Training teachers in counselling skills: the effects of microcounselling

Owen Hargie

    Research output: Contribution to journalArticle

    Abstract

    This paper examines the effects of a programme of microcounselling upon the training of in-service teachers in specific counselling skills. It is argued that differences exist between the patterns of teacher questions common in classrooms and those appropriate in counselling, and that similar differences can be found between the proportion of teacher- and pupil-talk in both settings. It was found that, following microcounselling, teachers significantly reduced the number of closed questions used, and also effected a significant increase in the total amount of pupil talk. In addition, teachers increased their use of open questions, and decreased their overall talk-times, although neither of these results reached the 0.05 level of significance. It is concluded that microcounselling is a promising, if still evolving, technique for training teachers in the skills of counselling.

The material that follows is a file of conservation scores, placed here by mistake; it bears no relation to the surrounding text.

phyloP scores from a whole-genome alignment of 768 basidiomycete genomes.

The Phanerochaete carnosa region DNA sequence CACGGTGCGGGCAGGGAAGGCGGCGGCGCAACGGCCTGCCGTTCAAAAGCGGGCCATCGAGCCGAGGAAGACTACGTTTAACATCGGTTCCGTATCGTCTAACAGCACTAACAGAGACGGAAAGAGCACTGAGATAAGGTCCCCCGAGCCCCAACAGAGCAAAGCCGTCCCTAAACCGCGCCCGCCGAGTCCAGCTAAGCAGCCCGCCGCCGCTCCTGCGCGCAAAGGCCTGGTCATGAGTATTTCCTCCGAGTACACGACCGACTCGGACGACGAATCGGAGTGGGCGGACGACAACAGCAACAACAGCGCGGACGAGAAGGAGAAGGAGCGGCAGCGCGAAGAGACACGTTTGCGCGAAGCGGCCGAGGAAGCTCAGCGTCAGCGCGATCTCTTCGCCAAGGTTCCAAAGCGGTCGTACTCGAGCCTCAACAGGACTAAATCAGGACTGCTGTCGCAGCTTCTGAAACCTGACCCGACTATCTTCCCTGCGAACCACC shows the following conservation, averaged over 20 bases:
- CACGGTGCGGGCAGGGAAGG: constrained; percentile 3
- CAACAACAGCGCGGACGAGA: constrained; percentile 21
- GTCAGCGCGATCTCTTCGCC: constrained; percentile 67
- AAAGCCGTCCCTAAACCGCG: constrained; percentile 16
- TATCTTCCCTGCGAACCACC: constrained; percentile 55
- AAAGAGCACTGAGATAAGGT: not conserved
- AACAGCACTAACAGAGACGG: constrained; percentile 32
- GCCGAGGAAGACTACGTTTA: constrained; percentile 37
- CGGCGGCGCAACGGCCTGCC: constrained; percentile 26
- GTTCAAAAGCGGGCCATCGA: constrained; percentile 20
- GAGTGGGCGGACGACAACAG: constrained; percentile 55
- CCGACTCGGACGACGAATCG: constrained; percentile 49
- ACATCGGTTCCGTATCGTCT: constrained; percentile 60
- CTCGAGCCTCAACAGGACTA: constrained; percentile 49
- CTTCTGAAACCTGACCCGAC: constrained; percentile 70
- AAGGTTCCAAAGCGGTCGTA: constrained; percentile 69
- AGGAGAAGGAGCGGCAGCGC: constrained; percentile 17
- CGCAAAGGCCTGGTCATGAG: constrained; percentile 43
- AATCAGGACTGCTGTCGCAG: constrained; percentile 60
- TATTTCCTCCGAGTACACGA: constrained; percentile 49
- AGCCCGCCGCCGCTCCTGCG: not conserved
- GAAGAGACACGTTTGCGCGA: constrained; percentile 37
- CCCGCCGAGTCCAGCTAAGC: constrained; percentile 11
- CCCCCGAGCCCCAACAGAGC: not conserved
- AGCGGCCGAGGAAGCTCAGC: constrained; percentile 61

LanguageEnglish
    Pages214-222
    JournalBritish Journal of Educational Psychology
    Volume54
    Issue number2
    DOIs
    Publication statusPublished - 1984

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    teacher training
    Counseling
    counseling
    Pupil
    teacher
    pupil
    Teaching
    classroom

    Cite this

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    abstract = "This paper examines the effects of a programme of microcounselling upon the training of in-service teachers in specific counselling skills. It is argued that differences exist between the patterns of teacher questions common in classrooms and those appropriate in counselling, and that similar differences can be found between the proportion of teacher- and pupil-talk in both settings. It was found that, following microcounselling, teachers significantly reduced the number of closed questions used, and also effected a significant increase in the total amount of pupil talk. In addition, teachers increased their use of open questions, and decreased their overall talk-times, although neither of these results reached the 0.05 level of significance. It is concluded that microcounselling is a promising, if still evolving, technique for training teachers in the skills of counselling.",
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    Training teachers in counselling skills: the effects of microcounselling. / Hargie, Owen.

    In: British Journal of Educational Psychology, Vol. 54, No. 2, 1984, p. 214-222.

    Research output: Contribution to journalArticle

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